Building a single .rst file

Folks,

Total newbie here. What is the simplest way to build a single .rst file so that I can look at the generated HTML? I have CMake, Python, and Sphinx installed.

~~ Paul

Folks,

Total newbie here. What is the simplest way to build a single .rst file so
that I can look at the generated HTML? I have CMake, Python, and Sphinx
installed.

Hi Paul,

I'm not sure if there are ways to build a single .rst file. But I
usually build LLVM documentation via the following steps.

$ cmake -G "Unix Makefiles" -DCMAKE_BUILD_TYPE=Release
-DLLVM_ENABLE_SPHINX=On $YOUR_LLVM_PROJECT_PATH/llvm
$ make docs-llvm-html

Best Regards,
Xing

Folks,

Total newbie here. What is the simplest way to build a single .rst file
so
that I can look at the generated HTML? I have CMake, Python, and Sphinx
installed.

Hi Paul,

I'm not sure if there are ways to build a single .rst file. But I
usually build LLVM documentation via the following steps.

$ cmake -G "Unix Makefiles" -DCMAKE_BUILD_TYPE=Release
-DLLVM_ENABLE_SPHINX=On $YOUR_LLVM_PROJECT_PATH/llvm
$ make docs-llvm-html

Note: LLVM treats warnings as errors by default, if you want to
suppress them you can pass "-DSPHINX_WARNINGS_AS_ERRORS=Off" to cmake.
You are able to find some useful options by searching "sphinx" here
[1].

[1] https://llvm.org/docs/CMake.html

Best Regards,
Xing

Just don’t forget that if you do disable the warnings-as-errors bit, you’ll still need to fix the warnings, since they’ll cause build-bot failures.

Also, I think you’ll need some python modules installed. I forget which (recommonmark sounds right to me), so it might just be best to try the build as Xing suggested and see what’s missing.

James

Is "Unix Makefiles" what I want if I am building on Windows using GNU make?

Is "Unix Makefiles" what I want if I am building on Windows using GNU make?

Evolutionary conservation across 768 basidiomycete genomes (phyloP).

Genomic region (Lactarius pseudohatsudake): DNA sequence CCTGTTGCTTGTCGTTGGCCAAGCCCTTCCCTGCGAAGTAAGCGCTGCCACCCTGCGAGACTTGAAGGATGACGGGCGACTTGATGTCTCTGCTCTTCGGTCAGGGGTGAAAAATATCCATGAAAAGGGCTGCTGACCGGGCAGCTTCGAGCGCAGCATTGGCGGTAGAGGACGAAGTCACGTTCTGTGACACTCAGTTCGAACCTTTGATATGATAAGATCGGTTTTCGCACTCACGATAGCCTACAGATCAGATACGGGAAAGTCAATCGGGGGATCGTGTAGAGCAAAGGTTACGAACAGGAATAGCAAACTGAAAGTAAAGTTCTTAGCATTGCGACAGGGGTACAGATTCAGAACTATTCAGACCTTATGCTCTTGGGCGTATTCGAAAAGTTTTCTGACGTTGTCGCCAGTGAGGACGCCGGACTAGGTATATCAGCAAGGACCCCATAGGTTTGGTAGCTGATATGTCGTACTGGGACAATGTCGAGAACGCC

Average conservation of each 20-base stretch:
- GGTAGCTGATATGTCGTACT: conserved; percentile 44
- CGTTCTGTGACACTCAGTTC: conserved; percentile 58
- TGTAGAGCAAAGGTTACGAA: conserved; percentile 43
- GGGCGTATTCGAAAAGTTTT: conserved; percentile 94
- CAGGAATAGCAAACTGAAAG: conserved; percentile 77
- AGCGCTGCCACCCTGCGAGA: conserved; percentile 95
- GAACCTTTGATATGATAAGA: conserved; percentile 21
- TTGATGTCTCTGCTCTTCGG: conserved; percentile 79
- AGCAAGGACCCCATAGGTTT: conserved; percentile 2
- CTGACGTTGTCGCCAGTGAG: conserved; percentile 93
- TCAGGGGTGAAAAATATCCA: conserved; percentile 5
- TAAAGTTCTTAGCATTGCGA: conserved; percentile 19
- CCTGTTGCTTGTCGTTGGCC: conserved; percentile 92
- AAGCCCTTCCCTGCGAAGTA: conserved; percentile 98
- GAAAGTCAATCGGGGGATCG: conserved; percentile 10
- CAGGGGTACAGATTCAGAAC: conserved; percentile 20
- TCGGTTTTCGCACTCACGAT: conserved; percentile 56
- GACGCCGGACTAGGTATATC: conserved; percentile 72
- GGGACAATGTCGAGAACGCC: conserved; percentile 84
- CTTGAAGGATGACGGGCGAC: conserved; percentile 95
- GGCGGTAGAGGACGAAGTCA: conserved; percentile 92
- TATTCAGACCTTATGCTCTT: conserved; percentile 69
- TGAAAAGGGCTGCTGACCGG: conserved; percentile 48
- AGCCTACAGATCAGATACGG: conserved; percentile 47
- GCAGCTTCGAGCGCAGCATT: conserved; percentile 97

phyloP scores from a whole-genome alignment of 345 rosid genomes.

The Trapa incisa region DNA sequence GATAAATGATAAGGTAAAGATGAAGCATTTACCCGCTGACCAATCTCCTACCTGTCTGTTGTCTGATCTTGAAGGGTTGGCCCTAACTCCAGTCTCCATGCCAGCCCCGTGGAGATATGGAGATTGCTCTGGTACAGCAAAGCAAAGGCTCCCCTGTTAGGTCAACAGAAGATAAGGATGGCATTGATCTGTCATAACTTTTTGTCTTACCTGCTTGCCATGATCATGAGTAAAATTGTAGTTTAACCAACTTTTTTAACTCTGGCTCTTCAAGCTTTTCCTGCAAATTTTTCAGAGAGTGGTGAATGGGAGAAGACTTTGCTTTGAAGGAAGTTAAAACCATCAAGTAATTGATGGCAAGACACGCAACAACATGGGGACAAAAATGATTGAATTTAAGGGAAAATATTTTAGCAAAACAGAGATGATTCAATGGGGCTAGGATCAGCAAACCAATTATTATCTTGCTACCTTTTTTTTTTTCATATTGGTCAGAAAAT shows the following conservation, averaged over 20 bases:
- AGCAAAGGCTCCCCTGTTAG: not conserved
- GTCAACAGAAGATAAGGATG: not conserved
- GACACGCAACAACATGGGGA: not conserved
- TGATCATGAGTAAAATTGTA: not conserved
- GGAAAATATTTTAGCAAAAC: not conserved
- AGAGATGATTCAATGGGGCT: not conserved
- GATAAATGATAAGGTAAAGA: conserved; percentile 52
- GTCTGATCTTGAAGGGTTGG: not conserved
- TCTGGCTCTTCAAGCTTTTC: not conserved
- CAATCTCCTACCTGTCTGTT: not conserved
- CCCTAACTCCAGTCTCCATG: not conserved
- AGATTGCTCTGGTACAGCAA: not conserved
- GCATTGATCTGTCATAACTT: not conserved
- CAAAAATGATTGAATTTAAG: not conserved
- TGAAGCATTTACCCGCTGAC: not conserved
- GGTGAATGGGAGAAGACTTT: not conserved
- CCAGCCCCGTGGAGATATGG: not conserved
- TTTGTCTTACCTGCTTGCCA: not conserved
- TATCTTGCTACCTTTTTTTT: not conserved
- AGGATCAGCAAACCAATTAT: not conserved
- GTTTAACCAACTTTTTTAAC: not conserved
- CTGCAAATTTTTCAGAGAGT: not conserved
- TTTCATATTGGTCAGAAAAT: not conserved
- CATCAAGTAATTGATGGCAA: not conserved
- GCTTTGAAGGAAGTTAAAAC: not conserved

Yes, exactly.

Best Regards,
Xing

I hope you won't mind me continuing to pester you with build questions.

I've managed to get the build going. One of the things CMake does is create a file a.exe that tries to figure out which version of the C compiler is available. Malwarebytes does not like that executable. Has anyone run into this problem?

Meanwhile, I've told Malwarebytes not to worry about the build directory or its subdirectories.

Ah, now I have more information from Microsoft Security Essentials, also concerning a.exe. The Trojan is called Win32/Fuery.C!cl

I hope you won't mind me continuing to pester you with build
questions.

I've managed to get the build going. One of the things CMake does is
create a file a.exe that tries to figure out which version of the C
compiler is available. Malwarebytes does not like that executable.
Has anyone run into this problem?

Meanwhile, I've told Malwarebytes not to worry about the build
directory or its subdirectories.

Ah, now I have more information from Microsoft Security Essentials,
also concerning a.exe. The Trojan is called Win32/Fuery.C!cl

------------------------------
Category: Trojan

Description: This program is dangerous and executes commands from an
attacker.

Recommended action: Remove this software immediately.

Items:
file:C:\LLVM\Build\CMakeFiles\3.18.0\CompilerIdC\a.exe

Get more information about this item online.
---------------------------------

Completely harmless, see here.
https://cmake.org/pipermail/cmake/2018-June/067667.htmlhttps://cmake.org/pipermail/cmake/2018-June/067672.html
Basically thats just antivirus being overly sensitive.
A lot of antivirus software on windows complain when they see any `.exe` file which is why I find them mostly pointless.

Yes, I figured it was a false positive. This is only the second false positive I've seen in 20 years.